Different Approaches to Handling Circovirus

By John Harding, DVM, University of Saskatchewan - This article, presented at the London Swine Conference, is summarized by Jaydee Smith/OMAFRA and was reviewed by the editor of the Pork News and Views newsletter for accuracy and appropriateness.
calendar icon 19 June 2006
clock icon 4 minute read
Information provided courtesy Ontario Pork Ontario Pork Logo

Pork News & Views Newsletter - June 2006
  1. Thinking Globally, Acting Locally
  2. Strategies for Feeding Weaned Pigs
  3. Swine Enterprise Budgets - April 2006
  4. Ontario Monthly Hog Market Facts
  5. United States Monthly Hog Market Facts
  6. Housing for Sows
  7. Different Approaches to Handling PRRS
  8. The Canadian Perspective on Gestation Stalls
  9. How Producers Can Improve Meat Quality: The Genetic Approach
  10. A Practical Look at Nutritional Attempts to Improve Pork Quality
  11. Different Approaches to Handling Cirovirus
  12. New Approaches for Controlling Nursery Diseases ... or Back to the Basics?
  13. Upcoming Events

Post-weaning multisystemic wasting syndrome (PMWS) has grown to become a serious disease affecting the global swine industry. Porcine Circovirus type 2 (PCV2) contributes to PMWS, porcine respiratory disease complex (PRDC), proliferative and necrotizing pneumonia (PNP), and possibly other conditions.

Several classic clinical signs of PMWS form the basis of a preliminary diagnosis, including enlarged lymph nodes, wasting, dyspnea, diarrhea, pallor, and jaundice. While all of these will not be noted in a single pig, affected farms will present with the majority, if not all, over a period of time. Confirmation of PMWS requires the presence of clinical signs, hallmark histological lesions, and the identification of PCV2 within lesions.

Although PCV2 infection is clearly a necessity and is the only virus consistently recovered from PMWS cases, other co-factors are required for the induction of PMWS. These may include other diseases such as PRRS, mycoplasma, swine influenza and parvovirus, immune stimulation or vaccination, or the absence of good production practices (i.e. other general stresses). Virtually all commercially raised pigs are subclinically infected with low levels of PCV2, yet most remain healthy. By contrast, very high levels of PCV2 are consistently recovered from pigs with PMWS. In fact, the amount of PCV2 in tissues and serum of PMWS pigs (viral load) is correlated with the severity of clinical signs and histological lesions in experimentally and naturally infected pigs. Thus, amplifying viral load is critical for the development of PMWS. In pigs, as in all species, antigen presenting cells (APCs) play a fundamental role in the early immune response by presenting foreign antigens such as viral particles to the effector cells of the immune system. In healthy subclinically infected pigs, PCV2 is contained within APCs in a quiescent state that does not impact APC function, but results in persistent low level PCV2 infection. Co-factors may induce PMWS by attracting PCV2-infected APCs to sites of immune stimulation or infection, where PCV2 is amplified beyond a critical biological “threshold” leading to PMWS lesions through a number of immune mechanisms, and ultimately the dissemination of PCV2 to distant systemic sites.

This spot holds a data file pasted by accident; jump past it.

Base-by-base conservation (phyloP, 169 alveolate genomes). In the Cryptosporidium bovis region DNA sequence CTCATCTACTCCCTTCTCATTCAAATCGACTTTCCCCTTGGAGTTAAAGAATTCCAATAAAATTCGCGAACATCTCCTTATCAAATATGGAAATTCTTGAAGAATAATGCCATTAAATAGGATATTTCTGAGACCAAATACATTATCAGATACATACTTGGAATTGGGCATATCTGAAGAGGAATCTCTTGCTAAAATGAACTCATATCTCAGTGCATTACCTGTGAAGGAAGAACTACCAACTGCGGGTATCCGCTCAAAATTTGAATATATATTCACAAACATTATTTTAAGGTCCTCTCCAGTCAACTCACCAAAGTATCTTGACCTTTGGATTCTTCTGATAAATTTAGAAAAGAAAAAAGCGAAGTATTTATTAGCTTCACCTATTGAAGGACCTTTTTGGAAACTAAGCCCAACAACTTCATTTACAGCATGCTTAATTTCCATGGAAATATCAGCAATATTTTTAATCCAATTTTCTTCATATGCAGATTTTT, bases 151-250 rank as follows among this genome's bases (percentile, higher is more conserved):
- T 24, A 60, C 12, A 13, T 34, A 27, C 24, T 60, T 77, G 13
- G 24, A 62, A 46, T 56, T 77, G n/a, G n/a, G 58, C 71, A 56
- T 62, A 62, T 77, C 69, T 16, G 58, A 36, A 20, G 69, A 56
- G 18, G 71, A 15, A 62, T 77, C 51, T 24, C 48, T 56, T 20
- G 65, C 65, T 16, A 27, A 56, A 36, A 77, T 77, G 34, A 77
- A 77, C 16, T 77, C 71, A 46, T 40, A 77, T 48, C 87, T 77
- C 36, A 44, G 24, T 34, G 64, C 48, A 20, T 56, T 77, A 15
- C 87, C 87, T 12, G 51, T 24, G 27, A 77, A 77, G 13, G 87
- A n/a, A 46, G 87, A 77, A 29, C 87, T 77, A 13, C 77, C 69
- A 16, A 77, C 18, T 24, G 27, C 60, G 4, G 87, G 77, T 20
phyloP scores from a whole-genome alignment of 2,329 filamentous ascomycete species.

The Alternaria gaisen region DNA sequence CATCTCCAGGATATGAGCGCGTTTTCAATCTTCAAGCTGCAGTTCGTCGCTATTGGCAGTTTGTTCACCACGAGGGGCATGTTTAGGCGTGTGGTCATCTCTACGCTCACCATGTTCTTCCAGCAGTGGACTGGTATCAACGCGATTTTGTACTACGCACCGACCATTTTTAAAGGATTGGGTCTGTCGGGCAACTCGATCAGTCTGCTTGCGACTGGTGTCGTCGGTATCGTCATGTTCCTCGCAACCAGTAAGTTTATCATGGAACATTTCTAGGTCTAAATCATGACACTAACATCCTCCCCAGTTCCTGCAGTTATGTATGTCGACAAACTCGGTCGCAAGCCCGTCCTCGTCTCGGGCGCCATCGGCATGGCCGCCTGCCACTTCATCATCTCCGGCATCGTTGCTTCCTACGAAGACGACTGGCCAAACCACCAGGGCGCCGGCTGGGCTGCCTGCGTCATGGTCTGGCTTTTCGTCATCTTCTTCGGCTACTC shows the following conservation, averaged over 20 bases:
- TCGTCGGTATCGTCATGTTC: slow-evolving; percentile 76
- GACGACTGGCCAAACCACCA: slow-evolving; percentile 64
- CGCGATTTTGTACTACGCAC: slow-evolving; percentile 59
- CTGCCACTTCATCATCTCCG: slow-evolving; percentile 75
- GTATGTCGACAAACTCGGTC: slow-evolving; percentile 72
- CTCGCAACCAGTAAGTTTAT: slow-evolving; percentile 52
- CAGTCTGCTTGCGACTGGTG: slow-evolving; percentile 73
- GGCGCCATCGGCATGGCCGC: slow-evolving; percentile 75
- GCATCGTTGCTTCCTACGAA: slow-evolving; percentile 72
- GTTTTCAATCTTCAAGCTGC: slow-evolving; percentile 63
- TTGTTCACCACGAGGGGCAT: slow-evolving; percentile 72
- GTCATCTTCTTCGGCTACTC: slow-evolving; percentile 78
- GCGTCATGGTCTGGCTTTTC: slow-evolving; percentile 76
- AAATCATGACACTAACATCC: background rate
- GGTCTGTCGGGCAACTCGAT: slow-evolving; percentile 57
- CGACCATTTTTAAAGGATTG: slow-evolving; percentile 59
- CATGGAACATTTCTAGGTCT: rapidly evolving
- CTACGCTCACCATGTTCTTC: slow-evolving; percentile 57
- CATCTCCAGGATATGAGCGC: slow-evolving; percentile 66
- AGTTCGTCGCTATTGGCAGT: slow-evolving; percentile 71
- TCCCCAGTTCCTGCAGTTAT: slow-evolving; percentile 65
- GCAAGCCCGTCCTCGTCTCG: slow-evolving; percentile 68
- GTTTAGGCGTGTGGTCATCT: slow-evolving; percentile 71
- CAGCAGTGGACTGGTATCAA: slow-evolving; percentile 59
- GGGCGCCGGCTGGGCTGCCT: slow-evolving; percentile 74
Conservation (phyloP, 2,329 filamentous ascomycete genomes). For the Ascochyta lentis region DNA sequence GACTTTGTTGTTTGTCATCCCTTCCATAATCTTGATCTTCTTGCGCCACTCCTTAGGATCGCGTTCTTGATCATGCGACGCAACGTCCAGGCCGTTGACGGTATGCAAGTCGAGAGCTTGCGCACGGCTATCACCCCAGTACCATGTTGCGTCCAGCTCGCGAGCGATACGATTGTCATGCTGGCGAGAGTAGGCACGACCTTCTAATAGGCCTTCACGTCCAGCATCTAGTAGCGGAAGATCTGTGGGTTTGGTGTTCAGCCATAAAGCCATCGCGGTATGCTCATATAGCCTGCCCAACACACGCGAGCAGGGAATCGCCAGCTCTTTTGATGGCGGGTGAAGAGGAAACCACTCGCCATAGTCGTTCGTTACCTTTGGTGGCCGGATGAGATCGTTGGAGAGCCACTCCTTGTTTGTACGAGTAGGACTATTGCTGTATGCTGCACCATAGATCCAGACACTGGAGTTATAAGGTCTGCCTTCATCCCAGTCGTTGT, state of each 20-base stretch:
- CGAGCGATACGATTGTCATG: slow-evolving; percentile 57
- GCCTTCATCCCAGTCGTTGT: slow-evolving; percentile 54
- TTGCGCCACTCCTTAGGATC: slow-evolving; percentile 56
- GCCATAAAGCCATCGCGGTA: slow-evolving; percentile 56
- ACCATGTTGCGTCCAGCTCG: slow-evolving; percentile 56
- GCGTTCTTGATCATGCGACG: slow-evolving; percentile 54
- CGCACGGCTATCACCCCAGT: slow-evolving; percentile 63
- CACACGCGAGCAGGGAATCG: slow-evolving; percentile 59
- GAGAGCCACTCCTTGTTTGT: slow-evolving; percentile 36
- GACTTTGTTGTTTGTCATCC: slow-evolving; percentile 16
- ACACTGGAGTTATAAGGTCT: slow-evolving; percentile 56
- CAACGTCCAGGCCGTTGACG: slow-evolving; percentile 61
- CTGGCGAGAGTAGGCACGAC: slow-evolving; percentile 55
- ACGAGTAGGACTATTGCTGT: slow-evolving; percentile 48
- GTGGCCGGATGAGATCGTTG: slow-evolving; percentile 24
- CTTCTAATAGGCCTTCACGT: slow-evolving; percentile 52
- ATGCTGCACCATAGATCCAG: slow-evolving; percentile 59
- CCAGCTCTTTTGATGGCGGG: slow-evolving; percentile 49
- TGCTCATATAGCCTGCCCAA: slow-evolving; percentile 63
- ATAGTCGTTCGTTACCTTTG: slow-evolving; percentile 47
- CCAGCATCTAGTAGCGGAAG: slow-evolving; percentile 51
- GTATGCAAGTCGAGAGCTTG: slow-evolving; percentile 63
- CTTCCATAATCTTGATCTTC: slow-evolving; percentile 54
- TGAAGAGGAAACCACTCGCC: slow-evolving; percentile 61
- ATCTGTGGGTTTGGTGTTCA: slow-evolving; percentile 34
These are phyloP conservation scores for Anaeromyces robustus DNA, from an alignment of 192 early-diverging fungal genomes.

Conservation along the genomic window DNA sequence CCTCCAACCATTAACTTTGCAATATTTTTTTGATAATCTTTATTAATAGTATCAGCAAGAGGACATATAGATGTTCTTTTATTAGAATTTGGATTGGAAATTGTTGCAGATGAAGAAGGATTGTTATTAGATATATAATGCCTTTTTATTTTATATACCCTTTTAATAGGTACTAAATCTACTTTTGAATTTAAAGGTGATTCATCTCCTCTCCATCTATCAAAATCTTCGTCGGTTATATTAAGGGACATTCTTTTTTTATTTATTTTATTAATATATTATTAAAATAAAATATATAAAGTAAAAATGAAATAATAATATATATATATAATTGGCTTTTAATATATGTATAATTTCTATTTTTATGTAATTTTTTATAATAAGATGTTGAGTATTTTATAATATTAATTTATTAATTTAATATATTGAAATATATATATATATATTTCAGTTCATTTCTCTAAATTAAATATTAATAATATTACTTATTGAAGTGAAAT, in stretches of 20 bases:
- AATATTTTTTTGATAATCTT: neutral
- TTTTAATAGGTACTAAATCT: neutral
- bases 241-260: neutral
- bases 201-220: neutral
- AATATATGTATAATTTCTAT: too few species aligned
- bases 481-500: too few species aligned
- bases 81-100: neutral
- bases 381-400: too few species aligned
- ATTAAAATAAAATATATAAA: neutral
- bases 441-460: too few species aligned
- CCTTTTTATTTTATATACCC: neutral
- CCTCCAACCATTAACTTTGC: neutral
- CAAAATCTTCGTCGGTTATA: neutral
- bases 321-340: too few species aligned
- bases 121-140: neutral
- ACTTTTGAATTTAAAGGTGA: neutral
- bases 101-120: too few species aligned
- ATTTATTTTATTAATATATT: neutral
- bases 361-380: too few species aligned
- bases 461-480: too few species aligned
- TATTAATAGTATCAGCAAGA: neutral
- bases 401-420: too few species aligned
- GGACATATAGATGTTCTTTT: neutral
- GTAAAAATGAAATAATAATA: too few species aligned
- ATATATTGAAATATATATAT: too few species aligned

The author suggests that the key to controlling PMWS in any farm regardless of PMWS status, location, strain or co-factors involved is to reduce and maintain PCV2 viral load below this biologically critical “threshold”.

Public domain research documenting the efficacy of experimental vaccines is limited, but experimental and field research available is promising. The products under development are targeted at both the breeding herd, to enhance the passive immunity of piglets, and the feeding herd, to initiate active immunity post-weaning. Both killed and attenuated live vaccines are in the pipeline. The use of autogenous vaccines has been suggested, however, it is unlikely that autogenous PCV2 would be effective, and more importantly may not be safe, because PCV2 is difficult to grow in tissue culture, and is very resistant to inactivation.

While the emergence of a new PCV2 strain has received considerable attention in eastern Canada, the superior virulence of these strains is unproven. Until vaccines are widely available in Canada, the key to controlling severe PMWS is to implement good production practices and eliminate co-infections to prevent the amplification of viral load.

Newsletter editied by John Bancroft - Swine Grower Finisher Specialist/OMAFRA - May 2006

© 2000 - 2024 - Global Ag Media. All Rights Reserved | No part of this site may be reproduced without permission.